- Karol, and what is your issue with this? You only sarcastically stated, "And it's back". Can you please provide valid and intuitive reasons as to why you might oppose it?
- I'm always open and available for constructive discussion. If in the event I do not have time, I always tend to 'make' time. Please provide me with a mutually convenient time and date to meet "live" on either chat, or even Skype if you prefer. Let's discuss this in person (live), as it is more of an effective means to get things done.
- Arch Linux and the community has always been open to alternative, secure, and flexible methods of accomplishing the same function or task, even if the pkgbuild using pacman is the standard. It is completely understandable if a substantial number of individuals had an issue with the Kernel compilation script in question, however, this is NOT obviously the case. I would be glad to hear more of your suggestions as to why this component of the wiki should, (in your opinion) be removed. Again, it's user's choice, and not an enforced standard.
- My e-mail is: firstname.lastname@example.org and nick on IRC 'Losowski' -- Ejmarkow 14:48, 17 August 2011 (CET)
- I didn't mean to be sarcastic, only to be brief. I marked the issue as closed so I thought I should point out that it's not solved at all. -- Karol 11:45, 17 August 2011 (EDT)
- The script isn't useful (if you want automation, use a pkgbuild) and is controversial. It doesn't belong here and was therefore removed. If you want to keep it in the wiki, I suggest you move it to its own page (suitably labeled controversial). Frankly, your undoing the removal is unprofessional and possibly the start of an edit war. — yngwin 12:31, 17 August 2011 (EDT)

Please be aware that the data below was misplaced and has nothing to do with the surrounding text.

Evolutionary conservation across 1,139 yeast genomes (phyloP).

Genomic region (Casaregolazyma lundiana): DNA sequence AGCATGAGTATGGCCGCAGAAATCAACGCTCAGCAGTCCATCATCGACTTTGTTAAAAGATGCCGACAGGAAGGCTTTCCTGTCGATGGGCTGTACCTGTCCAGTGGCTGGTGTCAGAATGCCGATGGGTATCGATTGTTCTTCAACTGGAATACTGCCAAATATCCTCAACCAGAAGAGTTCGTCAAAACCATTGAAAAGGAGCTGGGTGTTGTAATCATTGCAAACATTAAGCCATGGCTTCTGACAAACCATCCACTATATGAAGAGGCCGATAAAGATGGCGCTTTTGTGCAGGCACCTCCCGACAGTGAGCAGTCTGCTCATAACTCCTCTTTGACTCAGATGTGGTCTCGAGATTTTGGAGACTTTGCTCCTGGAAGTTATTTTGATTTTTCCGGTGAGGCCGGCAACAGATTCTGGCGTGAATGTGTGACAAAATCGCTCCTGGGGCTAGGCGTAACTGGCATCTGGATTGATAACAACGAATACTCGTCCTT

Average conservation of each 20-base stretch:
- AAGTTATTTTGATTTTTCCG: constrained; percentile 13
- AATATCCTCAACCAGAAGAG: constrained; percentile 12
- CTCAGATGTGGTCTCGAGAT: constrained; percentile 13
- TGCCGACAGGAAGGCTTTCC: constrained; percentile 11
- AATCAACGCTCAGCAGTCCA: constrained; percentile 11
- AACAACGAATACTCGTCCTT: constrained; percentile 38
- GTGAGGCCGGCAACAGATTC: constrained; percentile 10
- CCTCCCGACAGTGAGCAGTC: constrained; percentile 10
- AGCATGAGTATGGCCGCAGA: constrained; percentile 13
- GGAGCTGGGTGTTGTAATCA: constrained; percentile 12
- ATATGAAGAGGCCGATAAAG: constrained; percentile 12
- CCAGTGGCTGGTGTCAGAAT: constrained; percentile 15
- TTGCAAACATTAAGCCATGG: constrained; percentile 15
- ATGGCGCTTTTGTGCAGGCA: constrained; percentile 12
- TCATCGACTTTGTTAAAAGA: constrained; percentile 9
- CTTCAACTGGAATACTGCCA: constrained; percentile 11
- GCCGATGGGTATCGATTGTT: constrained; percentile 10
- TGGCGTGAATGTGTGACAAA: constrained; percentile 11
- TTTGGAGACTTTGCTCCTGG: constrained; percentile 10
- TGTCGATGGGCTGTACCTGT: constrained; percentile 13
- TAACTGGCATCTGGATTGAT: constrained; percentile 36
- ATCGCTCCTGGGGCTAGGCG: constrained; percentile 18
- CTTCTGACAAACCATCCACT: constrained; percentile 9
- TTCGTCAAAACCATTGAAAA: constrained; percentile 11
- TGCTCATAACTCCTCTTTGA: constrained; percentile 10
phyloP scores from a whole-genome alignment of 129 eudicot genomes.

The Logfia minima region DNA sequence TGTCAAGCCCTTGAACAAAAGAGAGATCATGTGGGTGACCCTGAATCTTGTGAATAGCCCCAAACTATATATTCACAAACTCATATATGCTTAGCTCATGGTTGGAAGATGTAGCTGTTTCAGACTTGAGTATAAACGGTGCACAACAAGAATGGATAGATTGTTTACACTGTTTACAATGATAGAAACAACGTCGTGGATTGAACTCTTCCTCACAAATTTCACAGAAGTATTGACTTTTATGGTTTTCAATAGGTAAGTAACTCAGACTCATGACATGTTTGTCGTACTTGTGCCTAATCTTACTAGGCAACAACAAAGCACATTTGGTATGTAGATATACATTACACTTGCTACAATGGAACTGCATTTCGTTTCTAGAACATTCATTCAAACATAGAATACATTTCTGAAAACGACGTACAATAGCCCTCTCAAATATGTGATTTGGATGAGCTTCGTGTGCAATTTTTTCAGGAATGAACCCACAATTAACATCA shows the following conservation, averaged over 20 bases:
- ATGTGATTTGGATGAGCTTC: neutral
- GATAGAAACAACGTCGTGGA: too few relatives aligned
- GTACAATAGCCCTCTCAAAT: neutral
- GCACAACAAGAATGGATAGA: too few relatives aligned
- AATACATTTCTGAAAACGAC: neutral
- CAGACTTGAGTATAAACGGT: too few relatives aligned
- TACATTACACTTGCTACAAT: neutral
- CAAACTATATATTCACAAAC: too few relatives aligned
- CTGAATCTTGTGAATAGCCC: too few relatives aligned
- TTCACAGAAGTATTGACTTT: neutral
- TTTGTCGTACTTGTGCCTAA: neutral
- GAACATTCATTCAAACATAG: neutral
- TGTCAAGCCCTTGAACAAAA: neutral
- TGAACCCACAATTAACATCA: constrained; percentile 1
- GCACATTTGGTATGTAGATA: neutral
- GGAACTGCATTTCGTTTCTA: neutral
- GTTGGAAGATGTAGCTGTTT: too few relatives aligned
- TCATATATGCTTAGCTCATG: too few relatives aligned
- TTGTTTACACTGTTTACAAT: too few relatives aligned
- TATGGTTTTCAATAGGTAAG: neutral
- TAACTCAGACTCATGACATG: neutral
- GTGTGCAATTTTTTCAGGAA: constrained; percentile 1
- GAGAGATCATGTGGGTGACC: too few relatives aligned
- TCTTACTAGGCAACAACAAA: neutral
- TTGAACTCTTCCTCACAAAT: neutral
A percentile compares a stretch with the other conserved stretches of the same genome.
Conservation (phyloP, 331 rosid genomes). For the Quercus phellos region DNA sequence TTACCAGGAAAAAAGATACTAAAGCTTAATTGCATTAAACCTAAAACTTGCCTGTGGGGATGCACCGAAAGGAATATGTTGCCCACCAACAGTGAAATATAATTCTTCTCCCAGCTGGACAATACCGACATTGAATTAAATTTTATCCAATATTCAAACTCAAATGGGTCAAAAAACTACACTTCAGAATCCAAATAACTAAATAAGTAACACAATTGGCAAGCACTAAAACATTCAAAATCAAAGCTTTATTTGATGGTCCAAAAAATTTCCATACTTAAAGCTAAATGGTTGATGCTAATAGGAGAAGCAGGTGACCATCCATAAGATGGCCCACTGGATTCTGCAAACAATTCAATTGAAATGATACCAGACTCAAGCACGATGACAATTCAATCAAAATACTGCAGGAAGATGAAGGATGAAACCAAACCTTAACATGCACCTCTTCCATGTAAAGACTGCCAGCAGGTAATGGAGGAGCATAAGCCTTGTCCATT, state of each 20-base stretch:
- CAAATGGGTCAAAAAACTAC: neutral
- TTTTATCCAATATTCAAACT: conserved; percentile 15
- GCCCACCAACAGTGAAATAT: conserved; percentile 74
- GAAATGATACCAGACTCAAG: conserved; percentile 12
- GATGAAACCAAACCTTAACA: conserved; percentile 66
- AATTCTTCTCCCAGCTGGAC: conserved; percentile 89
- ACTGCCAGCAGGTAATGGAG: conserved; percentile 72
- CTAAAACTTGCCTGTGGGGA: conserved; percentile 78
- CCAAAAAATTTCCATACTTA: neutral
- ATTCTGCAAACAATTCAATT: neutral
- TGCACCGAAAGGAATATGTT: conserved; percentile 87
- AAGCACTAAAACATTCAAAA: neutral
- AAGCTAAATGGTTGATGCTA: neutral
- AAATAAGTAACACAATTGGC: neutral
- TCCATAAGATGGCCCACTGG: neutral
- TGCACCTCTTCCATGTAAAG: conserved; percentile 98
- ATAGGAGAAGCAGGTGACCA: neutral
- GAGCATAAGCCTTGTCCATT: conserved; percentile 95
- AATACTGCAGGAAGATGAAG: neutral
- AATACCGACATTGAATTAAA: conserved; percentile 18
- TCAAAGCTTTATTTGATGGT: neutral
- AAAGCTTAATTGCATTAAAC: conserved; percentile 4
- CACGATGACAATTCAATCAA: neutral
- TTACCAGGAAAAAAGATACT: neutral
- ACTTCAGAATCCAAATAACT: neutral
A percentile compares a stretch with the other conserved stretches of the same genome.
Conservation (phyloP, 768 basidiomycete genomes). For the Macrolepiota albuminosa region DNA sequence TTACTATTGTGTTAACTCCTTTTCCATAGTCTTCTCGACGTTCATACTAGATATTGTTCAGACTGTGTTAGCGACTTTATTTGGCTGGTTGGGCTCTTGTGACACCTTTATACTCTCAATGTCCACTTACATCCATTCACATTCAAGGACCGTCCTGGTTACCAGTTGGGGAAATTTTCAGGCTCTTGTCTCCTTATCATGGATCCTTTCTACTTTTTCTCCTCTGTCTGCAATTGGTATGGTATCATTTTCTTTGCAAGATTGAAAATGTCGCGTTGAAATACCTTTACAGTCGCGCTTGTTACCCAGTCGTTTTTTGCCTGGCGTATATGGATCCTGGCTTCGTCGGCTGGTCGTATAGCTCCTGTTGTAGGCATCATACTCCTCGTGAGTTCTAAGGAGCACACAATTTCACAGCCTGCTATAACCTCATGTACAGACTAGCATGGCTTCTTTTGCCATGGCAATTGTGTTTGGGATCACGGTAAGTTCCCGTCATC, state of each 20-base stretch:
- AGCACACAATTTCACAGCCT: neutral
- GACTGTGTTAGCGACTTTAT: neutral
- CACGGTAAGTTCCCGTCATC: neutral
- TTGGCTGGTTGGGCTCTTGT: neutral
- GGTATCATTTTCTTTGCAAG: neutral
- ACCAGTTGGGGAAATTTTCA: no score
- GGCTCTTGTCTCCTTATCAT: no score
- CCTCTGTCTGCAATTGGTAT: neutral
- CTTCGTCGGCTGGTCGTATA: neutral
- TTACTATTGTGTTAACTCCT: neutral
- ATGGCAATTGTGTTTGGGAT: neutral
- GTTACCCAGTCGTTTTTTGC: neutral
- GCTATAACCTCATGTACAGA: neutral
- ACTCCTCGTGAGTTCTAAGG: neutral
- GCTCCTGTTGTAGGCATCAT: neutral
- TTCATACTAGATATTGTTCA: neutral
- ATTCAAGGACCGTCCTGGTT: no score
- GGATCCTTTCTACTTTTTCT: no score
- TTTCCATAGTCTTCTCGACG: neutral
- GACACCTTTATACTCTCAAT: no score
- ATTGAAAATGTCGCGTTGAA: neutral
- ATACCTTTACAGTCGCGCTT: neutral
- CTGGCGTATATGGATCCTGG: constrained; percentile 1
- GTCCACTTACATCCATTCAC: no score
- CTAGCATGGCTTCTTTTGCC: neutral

- @Yngwin, when it comes to installing the Linux Kernel, as you know being a package maintainer, there are several options to achieve this. Use the pkgbuild, or opting not to use it, or use pacman to install a pre-configured vanilla 'stable' kernel. The script in question only automates the manual compilation process which is quite basic for anyone with knowledge of it. It wasn't meant to automate or replace the pkgbuild process at all, it's an alternative (this was made clear in the wiki), never claiming to be better than pkgbuild in any way. Prior to posting a link to the script, I've carefully read all of the Arch Wiki policies and procedures regarding editing and external links and it appeared there was no conflict. The link is relevant to the process I describe. If I were to come across a wiki entry (that goes for any wiki) and feel the need to 'remove' a segment in its entirety, it's only appropriate etiquette to, at a minimum, contact the original author first, discuss it, and then come to a conclusion. That doesn't require much effort, does it? It's quite interesting this "suddenly" became such a heated issue, when so many users have been using the script with excellent results for quite a time. Again, the positive and encouraging statistics, lack of complaints, and consistent usage of the script speaks for itself. If the general consensus among the majority of the Arch developers is to remove it, than I shall do so promptly. First, let's discuss it a bit. It would have been informative if such an external link policy was included in the wiki help section in the first place to avoid such matters. Again, no one ever explicitly explained what is so controversial about the script. Sure, it runs in root, isn't in github (yet). What else? -- Ejmarkow 20:47, 17 August 2011 (CET)